Flinders Bay Jetty Plinth
Public Art : Flinders Bay Jetty Plinth
Sculptor : None Required
Description : Simple plaque on a granite
Date Unveiled : Unknown
Location : The memorial to Flinders Bay Jetty
can be found near its ruins at Barrack Point where the railway met the jetty embankment , Augusta, Western Australia.
Background to the Flinders Bay Jetty : Barracks Point
was originally a port of call for the whaling ships which frequented the area and in 1855 was officially proclaimed
a port.However it wasn't until M.C.Davies began his timber empire in the late 1870's did the area see the need for
a jetty. Karri timbers were in big demand worldwide and Davies needed somewhere for ships to berth so they could be
loaded without too much grief. He built two jetties in the area, one in Hamelin Bay and the other in Flinders Bay.
Both jetties were connected by a railway line. The Flinders Bay jetty was used during the winter months because it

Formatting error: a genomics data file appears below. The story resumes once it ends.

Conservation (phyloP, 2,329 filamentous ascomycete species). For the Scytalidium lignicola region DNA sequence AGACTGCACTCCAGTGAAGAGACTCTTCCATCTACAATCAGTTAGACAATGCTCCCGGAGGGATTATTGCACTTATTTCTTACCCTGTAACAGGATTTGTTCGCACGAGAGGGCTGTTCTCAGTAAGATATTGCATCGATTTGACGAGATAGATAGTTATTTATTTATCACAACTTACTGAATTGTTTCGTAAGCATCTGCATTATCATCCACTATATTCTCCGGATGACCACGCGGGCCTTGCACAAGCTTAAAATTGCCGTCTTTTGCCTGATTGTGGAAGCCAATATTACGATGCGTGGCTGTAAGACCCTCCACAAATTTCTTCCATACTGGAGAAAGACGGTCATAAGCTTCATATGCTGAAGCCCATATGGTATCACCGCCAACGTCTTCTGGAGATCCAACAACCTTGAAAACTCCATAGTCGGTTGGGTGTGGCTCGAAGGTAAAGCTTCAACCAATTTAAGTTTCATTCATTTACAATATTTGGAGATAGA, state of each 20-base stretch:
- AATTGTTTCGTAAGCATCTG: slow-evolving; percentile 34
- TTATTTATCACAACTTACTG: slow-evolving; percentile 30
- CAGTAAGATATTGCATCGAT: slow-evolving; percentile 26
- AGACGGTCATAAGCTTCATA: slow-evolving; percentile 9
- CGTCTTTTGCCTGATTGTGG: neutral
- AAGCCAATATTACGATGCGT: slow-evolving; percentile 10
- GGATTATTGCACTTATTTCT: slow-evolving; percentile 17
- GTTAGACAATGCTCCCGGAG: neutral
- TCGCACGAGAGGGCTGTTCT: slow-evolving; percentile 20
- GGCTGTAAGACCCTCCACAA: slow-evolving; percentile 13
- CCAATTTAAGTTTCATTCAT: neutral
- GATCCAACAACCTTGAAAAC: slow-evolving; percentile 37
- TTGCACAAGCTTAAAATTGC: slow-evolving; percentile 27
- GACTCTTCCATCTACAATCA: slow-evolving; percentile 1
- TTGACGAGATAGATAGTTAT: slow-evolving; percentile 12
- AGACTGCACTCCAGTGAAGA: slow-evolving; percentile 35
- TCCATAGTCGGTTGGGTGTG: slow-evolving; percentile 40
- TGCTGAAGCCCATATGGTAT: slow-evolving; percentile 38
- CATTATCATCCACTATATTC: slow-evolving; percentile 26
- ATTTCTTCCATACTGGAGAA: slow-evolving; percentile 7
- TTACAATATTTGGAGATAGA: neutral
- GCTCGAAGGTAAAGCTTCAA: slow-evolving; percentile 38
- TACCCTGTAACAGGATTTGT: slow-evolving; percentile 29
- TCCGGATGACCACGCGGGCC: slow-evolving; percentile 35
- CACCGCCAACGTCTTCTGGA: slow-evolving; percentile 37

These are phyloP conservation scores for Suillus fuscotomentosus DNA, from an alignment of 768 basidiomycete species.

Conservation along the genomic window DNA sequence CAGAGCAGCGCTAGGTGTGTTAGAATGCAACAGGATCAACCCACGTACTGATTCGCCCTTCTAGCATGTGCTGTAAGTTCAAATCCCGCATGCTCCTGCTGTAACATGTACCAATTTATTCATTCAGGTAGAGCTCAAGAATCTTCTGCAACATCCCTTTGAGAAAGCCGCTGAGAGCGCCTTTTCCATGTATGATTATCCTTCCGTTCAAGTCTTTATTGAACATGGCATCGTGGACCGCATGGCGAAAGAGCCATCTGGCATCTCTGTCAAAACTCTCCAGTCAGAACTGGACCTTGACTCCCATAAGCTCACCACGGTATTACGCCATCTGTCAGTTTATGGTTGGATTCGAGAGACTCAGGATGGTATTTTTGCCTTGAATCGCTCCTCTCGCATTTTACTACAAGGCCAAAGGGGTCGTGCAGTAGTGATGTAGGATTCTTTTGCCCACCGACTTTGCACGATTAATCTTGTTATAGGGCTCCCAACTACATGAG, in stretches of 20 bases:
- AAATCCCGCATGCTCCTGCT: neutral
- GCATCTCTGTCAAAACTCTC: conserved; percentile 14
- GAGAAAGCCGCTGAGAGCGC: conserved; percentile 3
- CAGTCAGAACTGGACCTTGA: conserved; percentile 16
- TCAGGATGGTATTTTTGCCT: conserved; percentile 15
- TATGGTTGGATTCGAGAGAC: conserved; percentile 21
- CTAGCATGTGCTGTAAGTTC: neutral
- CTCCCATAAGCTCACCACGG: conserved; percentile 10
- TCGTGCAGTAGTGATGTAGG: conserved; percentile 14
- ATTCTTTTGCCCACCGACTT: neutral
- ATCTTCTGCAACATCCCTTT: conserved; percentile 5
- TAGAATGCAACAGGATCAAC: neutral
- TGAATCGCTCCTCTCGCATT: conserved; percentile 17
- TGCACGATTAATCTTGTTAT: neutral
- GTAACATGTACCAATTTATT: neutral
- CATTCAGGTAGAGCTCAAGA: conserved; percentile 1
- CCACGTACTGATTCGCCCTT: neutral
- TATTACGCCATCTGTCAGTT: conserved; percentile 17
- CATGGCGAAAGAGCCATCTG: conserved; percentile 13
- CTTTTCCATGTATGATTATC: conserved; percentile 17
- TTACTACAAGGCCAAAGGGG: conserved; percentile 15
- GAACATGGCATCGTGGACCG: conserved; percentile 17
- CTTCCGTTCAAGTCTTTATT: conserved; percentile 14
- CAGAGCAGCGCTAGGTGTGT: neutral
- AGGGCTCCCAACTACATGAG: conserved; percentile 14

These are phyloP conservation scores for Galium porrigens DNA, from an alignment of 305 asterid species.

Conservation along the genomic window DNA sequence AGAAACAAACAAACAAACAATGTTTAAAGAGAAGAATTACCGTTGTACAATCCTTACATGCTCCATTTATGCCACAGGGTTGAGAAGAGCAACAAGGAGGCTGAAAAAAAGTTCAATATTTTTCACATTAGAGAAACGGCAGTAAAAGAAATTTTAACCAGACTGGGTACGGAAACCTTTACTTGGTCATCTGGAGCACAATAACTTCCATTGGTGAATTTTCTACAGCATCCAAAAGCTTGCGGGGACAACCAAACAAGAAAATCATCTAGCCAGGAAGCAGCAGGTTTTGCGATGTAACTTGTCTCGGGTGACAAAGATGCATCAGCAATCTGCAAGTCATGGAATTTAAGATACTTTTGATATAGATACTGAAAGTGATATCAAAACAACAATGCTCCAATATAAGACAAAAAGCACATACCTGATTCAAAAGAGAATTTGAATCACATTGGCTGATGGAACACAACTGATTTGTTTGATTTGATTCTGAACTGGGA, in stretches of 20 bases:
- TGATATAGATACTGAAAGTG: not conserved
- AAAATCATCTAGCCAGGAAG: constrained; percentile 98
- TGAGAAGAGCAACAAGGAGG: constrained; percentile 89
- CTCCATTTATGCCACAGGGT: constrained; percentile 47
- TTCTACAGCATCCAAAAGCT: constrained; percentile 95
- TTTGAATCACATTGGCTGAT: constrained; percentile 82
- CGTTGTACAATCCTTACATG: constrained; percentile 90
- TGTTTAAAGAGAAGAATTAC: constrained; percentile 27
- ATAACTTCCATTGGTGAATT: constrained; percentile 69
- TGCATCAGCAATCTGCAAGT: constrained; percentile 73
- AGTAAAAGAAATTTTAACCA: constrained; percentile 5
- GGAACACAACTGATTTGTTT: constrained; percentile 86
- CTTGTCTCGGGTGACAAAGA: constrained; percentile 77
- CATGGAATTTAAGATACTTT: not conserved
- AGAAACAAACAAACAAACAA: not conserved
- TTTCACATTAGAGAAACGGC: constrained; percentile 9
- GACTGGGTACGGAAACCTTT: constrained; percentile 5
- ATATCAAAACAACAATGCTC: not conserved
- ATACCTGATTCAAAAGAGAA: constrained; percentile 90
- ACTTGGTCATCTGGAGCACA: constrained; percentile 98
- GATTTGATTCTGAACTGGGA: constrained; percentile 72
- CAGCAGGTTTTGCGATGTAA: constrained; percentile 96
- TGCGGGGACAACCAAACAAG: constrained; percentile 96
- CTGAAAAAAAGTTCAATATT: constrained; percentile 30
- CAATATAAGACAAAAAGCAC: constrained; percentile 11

was protected by the westerlies which made Hamelin Bay trecherous.During the boom, timber from the area was used to
construct railways in India, mines in South Africa, wharves in Hong Kong and streets in London. By the early 1900's
the industry was all but gone and both jetties fell slowly into disrepair. Sadly, today all that remains of the
jetty are a few timber posts which are slowly being claimed by the Southern Ocean. You can read more about the
jetties here Flinders Bay Jetty and
Hamelin Bay Jetty.
Note To Self : That rusty old iron winch
laying near the plinth isn't a relic from the Flinders Bay Jetty, it was used on the slipway of one of the
boatsheds on the beach.
Flinders Bay Jetty
Built 1882 by
As a safe winter port
1100 ft long: 80ft wide